Elizabeth also linked beauty and science. Her chemist helped give scientific credibility to her products. She frequently told all her customers:

“To be beautiful is the birthright of every woman.” – Elizabeth Arden

I should also mention that Hollywood was having an effect on society too. As actresses wore makeup and close-ups became more common, makeup became less risqué for women.

 

3. The in-store makeover.

 

When Elizabeth was in France, she noticed that women needed to be taught how to properly apply their makeup. She took this to heart. She developed an extensive and exclusively trained salesforce and offered in-store makeovers. Elizabeth was convinced that once women saw what they could look like, they wouldn’t be able to say no. And she was right!

 

4. Travel size makeup.

 

I love travel size everything! It turns out we can attribute that invention to Elizabeth as well. 

 

This Speedbird kit came out in 1949.

This Speedbird kit came out in 1949.

 

5. Makeup for women in the military

 

Ever the marketing maven, Elizabeth created shades of lipstick with patriotic shades, like Victory Red and Montezuma Red, to coordinate with women’s uniforms. She even made sure the cylinders her lipsticks came in fit in uniform pockets. 

 

 

The company has always done what it could to support the military. Even now, Elizabeth Arden’s Red Door Salons offer an ongoing 20% discount to all active and retire members of the military.

 

6. Eye makeup for American Women

 

A lifelong innovator, Elizabeth was the first to introduce eye makeup to the women of America.

 

Vintage advertisement for eye shadow

Vintage advertisement for eye shadow

 

And 5 other cool things about Elizabeth:

 

She was a suffragette.

 

It’s crazy to think that there was a time when American women couldn’t vote, especially if they were running their own companies. But that was the world then….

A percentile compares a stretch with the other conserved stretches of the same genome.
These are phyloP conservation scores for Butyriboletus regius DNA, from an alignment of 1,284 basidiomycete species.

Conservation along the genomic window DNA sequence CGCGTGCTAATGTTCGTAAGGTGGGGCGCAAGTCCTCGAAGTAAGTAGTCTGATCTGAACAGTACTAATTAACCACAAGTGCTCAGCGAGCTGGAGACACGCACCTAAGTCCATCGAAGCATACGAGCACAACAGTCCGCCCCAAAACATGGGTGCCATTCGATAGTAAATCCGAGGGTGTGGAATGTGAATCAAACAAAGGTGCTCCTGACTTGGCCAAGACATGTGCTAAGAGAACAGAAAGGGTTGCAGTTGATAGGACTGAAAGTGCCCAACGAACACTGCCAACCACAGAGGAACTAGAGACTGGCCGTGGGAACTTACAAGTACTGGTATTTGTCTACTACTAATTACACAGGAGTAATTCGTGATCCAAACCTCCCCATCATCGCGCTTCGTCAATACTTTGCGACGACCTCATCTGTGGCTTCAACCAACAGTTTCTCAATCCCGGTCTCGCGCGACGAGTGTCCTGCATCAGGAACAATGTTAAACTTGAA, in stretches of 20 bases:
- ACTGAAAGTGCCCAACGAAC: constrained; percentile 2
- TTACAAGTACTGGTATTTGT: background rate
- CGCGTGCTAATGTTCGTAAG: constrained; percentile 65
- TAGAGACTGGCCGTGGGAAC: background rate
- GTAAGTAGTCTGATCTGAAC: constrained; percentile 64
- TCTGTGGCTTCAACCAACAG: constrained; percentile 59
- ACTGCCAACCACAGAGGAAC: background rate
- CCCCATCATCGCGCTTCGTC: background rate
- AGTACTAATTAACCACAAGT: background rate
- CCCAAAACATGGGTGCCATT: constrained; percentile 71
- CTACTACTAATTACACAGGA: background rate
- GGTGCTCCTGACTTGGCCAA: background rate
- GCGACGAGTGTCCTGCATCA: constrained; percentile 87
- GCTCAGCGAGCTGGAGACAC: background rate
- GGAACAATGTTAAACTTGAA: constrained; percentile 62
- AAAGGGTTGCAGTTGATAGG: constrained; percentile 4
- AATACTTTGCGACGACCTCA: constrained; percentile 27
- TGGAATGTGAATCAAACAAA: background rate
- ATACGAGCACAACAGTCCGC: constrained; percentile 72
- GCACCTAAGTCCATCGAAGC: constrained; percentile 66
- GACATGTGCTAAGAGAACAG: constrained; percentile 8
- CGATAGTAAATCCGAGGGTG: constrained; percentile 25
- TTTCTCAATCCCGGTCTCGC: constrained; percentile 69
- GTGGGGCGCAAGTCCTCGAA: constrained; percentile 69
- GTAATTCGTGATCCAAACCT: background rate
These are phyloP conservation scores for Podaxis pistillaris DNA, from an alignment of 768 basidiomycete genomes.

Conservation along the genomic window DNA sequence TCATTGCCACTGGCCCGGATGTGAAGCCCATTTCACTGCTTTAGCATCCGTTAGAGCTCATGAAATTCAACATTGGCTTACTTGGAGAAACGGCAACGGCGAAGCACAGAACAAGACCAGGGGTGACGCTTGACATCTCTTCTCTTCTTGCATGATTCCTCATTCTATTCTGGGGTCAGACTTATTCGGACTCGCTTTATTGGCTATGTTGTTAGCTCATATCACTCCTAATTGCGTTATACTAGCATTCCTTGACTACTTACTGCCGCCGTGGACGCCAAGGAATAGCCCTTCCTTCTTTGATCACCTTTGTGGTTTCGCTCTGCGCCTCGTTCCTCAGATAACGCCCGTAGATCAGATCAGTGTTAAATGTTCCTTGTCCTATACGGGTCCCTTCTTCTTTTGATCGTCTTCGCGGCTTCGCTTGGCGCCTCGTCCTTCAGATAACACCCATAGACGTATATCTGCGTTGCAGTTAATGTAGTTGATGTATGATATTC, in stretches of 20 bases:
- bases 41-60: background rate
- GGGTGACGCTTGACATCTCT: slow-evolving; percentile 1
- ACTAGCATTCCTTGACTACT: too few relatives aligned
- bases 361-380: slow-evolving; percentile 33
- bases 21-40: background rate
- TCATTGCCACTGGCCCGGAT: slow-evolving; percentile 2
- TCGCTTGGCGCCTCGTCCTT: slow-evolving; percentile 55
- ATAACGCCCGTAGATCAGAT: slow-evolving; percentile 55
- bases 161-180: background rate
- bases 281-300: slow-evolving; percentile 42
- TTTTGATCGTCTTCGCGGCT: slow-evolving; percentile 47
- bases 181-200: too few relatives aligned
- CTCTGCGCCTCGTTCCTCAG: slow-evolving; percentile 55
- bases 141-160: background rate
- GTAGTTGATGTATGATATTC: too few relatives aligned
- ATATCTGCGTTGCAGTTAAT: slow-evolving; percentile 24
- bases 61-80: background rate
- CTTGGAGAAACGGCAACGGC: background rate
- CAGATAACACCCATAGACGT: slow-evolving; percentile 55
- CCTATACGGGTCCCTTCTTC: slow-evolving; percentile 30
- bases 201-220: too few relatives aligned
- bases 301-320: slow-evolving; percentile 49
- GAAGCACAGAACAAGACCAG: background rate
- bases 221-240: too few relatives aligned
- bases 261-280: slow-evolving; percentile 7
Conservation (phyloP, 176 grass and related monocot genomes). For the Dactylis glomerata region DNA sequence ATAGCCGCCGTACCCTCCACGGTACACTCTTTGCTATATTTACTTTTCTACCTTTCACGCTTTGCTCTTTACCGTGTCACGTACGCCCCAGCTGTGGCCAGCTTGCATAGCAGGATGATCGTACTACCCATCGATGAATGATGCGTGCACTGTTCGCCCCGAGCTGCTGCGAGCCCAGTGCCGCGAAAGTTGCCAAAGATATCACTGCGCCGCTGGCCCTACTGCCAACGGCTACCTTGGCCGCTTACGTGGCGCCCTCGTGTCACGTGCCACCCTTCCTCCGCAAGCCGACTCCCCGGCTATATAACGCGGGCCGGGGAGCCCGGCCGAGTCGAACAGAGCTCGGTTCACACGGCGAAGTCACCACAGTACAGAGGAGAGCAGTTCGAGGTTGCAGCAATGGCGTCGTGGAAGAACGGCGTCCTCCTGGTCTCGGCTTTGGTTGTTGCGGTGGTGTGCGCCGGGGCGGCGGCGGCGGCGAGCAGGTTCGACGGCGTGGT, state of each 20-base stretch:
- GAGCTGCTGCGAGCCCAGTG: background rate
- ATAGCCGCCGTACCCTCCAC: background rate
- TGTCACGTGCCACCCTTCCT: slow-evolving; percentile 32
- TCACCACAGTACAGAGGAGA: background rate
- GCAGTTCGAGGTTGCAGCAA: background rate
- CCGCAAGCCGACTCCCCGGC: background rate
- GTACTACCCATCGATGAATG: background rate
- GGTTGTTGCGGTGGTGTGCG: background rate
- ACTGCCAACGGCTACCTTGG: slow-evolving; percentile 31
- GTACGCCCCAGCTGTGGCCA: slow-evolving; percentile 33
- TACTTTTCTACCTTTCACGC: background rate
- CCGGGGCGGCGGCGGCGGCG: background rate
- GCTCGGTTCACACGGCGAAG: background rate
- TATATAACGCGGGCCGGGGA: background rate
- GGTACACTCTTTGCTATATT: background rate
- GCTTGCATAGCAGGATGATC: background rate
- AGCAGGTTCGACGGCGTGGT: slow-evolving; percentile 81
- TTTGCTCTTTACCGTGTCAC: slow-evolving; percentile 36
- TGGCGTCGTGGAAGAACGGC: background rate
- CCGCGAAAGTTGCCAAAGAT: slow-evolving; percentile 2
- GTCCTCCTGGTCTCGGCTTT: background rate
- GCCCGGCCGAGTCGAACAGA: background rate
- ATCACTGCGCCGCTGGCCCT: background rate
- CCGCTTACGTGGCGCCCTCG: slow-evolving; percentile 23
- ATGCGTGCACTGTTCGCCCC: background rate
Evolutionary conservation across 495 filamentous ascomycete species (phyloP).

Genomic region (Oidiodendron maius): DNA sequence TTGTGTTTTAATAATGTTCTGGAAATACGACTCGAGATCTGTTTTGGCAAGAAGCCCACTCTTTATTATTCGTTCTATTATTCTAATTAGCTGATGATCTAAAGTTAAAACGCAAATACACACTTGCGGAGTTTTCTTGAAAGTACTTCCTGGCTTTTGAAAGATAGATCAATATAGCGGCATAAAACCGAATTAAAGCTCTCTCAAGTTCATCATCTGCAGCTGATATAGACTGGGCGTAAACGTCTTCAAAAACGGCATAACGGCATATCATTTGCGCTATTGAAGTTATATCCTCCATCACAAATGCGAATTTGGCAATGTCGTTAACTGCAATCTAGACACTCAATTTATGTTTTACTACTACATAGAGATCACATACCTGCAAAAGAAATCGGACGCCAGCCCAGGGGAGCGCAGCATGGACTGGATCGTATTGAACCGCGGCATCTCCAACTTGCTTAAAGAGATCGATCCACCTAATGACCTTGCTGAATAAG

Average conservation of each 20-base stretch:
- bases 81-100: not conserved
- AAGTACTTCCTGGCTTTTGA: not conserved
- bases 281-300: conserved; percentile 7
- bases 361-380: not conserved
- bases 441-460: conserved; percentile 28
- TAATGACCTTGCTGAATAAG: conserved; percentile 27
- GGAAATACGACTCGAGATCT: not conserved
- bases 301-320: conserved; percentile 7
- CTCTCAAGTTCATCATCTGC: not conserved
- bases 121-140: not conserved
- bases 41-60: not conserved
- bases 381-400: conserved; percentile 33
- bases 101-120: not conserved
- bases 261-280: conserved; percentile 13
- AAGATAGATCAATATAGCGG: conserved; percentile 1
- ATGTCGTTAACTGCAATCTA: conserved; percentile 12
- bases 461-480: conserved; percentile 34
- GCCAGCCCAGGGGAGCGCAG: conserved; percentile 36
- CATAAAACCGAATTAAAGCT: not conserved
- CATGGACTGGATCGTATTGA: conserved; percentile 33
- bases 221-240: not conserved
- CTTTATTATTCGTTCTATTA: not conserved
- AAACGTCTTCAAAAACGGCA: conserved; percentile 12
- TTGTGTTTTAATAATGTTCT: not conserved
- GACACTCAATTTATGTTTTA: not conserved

Of course, Elizabeth knew a marketing opportunity when she saw one, and so when 15,000 women gathered for the 1912 New York City Suffragette March, guess who supplied them with red lipstick? That’s right! 

 

She flourished during the Great Depression.

 

Elizabeth’s business made over $4 million a year during the Great Depression. It turns out that women do what they can to keep little luxuries in their life even when times are hard. In the 1930’s, the three most recognized American brands were Coca Cola, Singer Sewing Machines, and Elizabeth Arden. Pretty significant!

 

Her horse won the Kentucky Derby!

 

Elizabeth loved all animals, but especially horses. She started buying racehorses, and called them “her darlings.” She spoiled them, and insisted her trainers apply one of her most successful products – the Eight Hour Cream – to any scrapes or cuts her horses received. In fact, Elizabeth often bragged about how she used her cream to potential customers, saying, “Try it! I use it on my horses!”

People may have thought she was odd. But she was successful. And in 1947, her horse, Jet Pilot, won the Kentucky Derby.

 

 

She loved the color pink!

 

Elizabeth was a very feminine woman, and wore pink frequently. She was even buried in a designer pink dress! I found out she loved the color so much her stables painted pink. And her jockeys wore pink too. I’m sure they loved that…..

 

 

She was the first woman to make the cover of TIME magazine.

 

That’s right, Elizabeth appeared on the May 6th cover in 1946.

 

 

 

Elizabeth Arden today

 

The thing that I found most interesting was how many of her original products are still around today. I haven’t talked about her first perfume, Blue Grass, but you can buy it today. Same with her Eight Hour Cream. I guess, if it’s not broken…. right?

 

An ad for her Blue Grass perfume, still on the market today!

An ad for her Blue Grass perfume, still on the market today!

 

Elizabeth was the sole owner of her company until the very end. When she died in 1966, there were over 100 salons around the world. In 1971, Elizabeth Arden was bought by Eli Lilly. They sold it to Faberge in 1987 for $657 million. In 2003, Unilever bought it for $224 million. Today, the company is worth over a billion dollars!

I was pretty impressed with Elizabeth. What did you think? Have you used any of her products?